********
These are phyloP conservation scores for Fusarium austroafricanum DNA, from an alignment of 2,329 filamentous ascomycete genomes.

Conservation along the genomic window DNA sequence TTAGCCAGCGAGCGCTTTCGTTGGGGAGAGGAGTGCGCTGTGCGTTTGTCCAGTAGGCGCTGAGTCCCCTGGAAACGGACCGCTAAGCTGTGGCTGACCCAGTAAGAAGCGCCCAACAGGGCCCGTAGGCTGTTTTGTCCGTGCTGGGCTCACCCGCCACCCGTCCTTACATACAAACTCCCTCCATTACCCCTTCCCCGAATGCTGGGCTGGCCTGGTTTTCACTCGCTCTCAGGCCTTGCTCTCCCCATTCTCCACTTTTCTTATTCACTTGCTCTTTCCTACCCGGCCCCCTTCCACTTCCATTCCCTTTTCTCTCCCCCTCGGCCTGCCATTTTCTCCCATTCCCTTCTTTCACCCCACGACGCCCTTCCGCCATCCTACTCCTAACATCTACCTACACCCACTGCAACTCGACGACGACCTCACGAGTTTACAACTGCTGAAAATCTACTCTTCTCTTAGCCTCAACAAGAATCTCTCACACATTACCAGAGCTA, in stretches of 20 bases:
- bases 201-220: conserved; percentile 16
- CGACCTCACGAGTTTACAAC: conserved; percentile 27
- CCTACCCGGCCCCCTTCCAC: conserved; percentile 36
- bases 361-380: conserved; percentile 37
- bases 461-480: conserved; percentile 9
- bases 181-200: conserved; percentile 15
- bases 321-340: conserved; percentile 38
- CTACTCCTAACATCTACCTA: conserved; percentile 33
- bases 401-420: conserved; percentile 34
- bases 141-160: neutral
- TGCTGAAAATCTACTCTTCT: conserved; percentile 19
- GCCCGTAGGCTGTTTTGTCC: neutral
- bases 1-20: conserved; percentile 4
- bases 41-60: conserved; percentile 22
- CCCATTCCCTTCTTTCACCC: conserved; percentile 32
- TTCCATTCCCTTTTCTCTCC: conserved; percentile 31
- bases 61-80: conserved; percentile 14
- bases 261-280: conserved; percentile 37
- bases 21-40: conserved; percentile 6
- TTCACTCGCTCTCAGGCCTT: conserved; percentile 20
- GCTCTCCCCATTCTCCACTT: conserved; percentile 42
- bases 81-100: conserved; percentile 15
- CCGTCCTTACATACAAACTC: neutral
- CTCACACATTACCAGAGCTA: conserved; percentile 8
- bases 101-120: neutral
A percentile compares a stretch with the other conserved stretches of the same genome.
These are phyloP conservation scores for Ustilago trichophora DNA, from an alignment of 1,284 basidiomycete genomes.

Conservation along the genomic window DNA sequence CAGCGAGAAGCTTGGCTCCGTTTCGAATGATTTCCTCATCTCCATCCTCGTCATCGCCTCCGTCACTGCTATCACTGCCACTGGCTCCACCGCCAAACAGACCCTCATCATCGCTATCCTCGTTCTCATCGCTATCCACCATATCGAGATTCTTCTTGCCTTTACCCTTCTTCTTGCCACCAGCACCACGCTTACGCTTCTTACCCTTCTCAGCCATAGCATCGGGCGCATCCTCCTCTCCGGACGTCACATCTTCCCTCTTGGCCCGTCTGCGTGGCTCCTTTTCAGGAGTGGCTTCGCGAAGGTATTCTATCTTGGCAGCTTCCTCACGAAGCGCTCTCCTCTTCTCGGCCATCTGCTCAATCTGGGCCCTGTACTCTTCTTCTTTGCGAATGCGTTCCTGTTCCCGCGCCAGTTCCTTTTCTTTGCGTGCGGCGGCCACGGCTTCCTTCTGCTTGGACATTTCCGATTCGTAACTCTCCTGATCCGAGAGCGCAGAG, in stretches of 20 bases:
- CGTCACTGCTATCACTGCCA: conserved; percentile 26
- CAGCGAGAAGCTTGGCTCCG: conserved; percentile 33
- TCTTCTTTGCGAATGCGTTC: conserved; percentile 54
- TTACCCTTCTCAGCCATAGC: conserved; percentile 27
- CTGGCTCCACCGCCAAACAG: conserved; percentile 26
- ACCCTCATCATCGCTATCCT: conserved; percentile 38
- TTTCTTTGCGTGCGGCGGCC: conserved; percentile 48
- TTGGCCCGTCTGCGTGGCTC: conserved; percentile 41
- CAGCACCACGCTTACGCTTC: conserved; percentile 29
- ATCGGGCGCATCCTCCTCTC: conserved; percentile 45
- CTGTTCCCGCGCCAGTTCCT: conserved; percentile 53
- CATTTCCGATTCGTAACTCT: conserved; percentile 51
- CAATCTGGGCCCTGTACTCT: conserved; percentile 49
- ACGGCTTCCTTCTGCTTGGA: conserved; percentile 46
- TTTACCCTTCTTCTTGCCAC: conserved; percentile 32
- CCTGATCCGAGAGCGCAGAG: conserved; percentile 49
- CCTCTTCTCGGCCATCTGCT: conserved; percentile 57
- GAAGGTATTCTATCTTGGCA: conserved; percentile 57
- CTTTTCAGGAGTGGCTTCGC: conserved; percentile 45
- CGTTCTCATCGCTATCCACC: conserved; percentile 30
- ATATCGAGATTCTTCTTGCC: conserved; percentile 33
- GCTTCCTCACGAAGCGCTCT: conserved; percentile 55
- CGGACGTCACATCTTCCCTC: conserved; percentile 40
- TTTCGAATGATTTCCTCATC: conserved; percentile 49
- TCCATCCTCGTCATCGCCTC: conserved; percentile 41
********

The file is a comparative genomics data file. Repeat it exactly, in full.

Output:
These are phyloP conservation scores for Fusarium austroafricanum DNA, from an alignment of 2,329 filamentous ascomycete genomes.

Conservation along the genomic window DNA sequence TTAGCCAGCGAGCGCTTTCGTTGGGGAGAGGAGTGCGCTGTGCGTTTGTCCAGTAGGCGCTGAGTCCCCTGGAAACGGACCGCTAAGCTGTGGCTGACCCAGTAAGAAGCGCCCAACAGGGCCCGTAGGCTGTTTTGTCCGTGCTGGGCTCACCCGCCACCCGTCCTTACATACAAACTCCCTCCATTACCCCTTCCCCGAATGCTGGGCTGGCCTGGTTTTCACTCGCTCTCAGGCCTTGCTCTCCCCATTCTCCACTTTTCTTATTCACTTGCTCTTTCCTACCCGGCCCCCTTCCACTTCCATTCCCTTTTCTCTCCCCCTCGGCCTGCCATTTTCTCCCATTCCCTTCTTTCACCCCACGACGCCCTTCCGCCATCCTACTCCTAACATCTACCTACACCCACTGCAACTCGACGACGACCTCACGAGTTTACAACTGCTGAAAATCTACTCTTCTCTTAGCCTCAACAAGAATCTCTCACACATTACCAGAGCTA, in stretches of 20 bases:
- bases 201-220: conserved; percentile 16
- CGACCTCACGAGTTTACAAC: conserved; percentile 27
- CCTACCCGGCCCCCTTCCAC: conserved; percentile 36
- bases 361-380: conserved; percentile 37
- bases 461-480: conserved; percentile 9
- bases 181-200: conserved; percentile 15
- bases 321-340: conserved; percentile 38
- CTACTCCTAACATCTACCTA: conserved; percentile 33
- bases 401-420: conserved; percentile 34
- bases 141-160: neutral
- TGCTGAAAATCTACTCTTCT: conserved; percentile 19
- GCCCGTAGGCTGTTTTGTCC: neutral
- bases 1-20: conserved; percentile 4
- bases 41-60: conserved; percentile 22
- CCCATTCCCTTCTTTCACCC: conserved; percentile 32
- TTCCATTCCCTTTTCTCTCC: conserved; percentile 31
- bases 61-80: conserved; percentile 14
- bases 261-280: conserved; percentile 37
- bases 21-40: conserved; percentile 6
- TTCACTCGCTCTCAGGCCTT: conserved; percentile 20
- GCTCTCCCCATTCTCCACTT: conserved; percentile 42
- bases 81-100: conserved; percentile 15
- CCGTCCTTACATACAAACTC: neutral
- CTCACACATTACCAGAGCTA: conserved; percentile 8
- bases 101-120: neutral
A percentile compares a stretch with the other conserved stretches of the same genome.
These are phyloP conservation scores for Ustilago trichophora DNA, from an alignment of 1,284 basidiomycete genomes.

Conservation along the genomic window DNA sequence CAGCGAGAAGCTTGGCTCCGTTTCGAATGATTTCCTCATCTCCATCCTCGTCATCGCCTCCGTCACTGCTATCACTGCCACTGGCTCCACCGCCAAACAGACCCTCATCATCGCTATCCTCGTTCTCATCGCTATCCACCATATCGAGATTCTTCTTGCCTTTACCCTTCTTCTTGCCACCAGCACCACGCTTACGCTTCTTACCCTTCTCAGCCATAGCATCGGGCGCATCCTCCTCTCCGGACGTCACATCTTCCCTCTTGGCCCGTCTGCGTGGCTCCTTTTCAGGAGTGGCTTCGCGAAGGTATTCTATCTTGGCAGCTTCCTCACGAAGCGCTCTCCTCTTCTCGGCCATCTGCTCAATCTGGGCCCTGTACTCTTCTTCTTTGCGAATGCGTTCCTGTTCCCGCGCCAGTTCCTTTTCTTTGCGTGCGGCGGCCACGGCTTCCTTCTGCTTGGACATTTCCGATTCGTAACTCTCCTGATCCGAGAGCGCAGAG, in stretches of 20 bases:
- CGTCACTGCTATCACTGCCA: conserved; percentile 26
- CAGCGAGAAGCTTGGCTCCG: conserved; percentile 33
- TCTTCTTTGCGAATGCGTTC: conserved; percentile 54
- TTACCCTTCTCAGCCATAGC: conserved; percentile 27
- CTGGCTCCACCGCCAAACAG: conserved; percentile 26
- ACCCTCATCATCGCTATCCT: conserved; percentile 38
- TTTCTTTGCGTGCGGCGGCC: conserved; percentile 48
- TTGGCCCGTCTGCGTGGCTC: conserved; percentile 41
- CAGCACCACGCTTACGCTTC: conserved; percentile 29
- ATCGGGCGCATCCTCCTCTC: conserved; percentile 45
- CTGTTCCCGCGCCAGTTCCT: conserved; percentile 53
- CATTTCCGATTCGTAACTCT: conserved; percentile 51
- CAATCTGGGCCCTGTACTCT: conserved; percentile 49
- ACGGCTTCCTTCTGCTTGGA: conserved; percentile 46
- TTTACCCTTCTTCTTGCCAC: conserved; percentile 32
- CCTGATCCGAGAGCGCAGAG: conserved; percentile 49
- CCTCTTCTCGGCCATCTGCT: conserved; percentile 57
- GAAGGTATTCTATCTTGGCA: conserved; percentile 57
- CTTTTCAGGAGTGGCTTCGC: conserved; percentile 45
- CGTTCTCATCGCTATCCACC: conserved; percentile 30
- ATATCGAGATTCTTCTTGCC: conserved; percentile 33
- GCTTCCTCACGAAGCGCTCT: conserved; percentile 55
- CGGACGTCACATCTTCCCTC: conserved; percentile 40
- TTTCGAATGATTTCCTCATC: conserved; percentile 49
- TCCATCCTCGTCATCGCCTC: conserved; percentile 41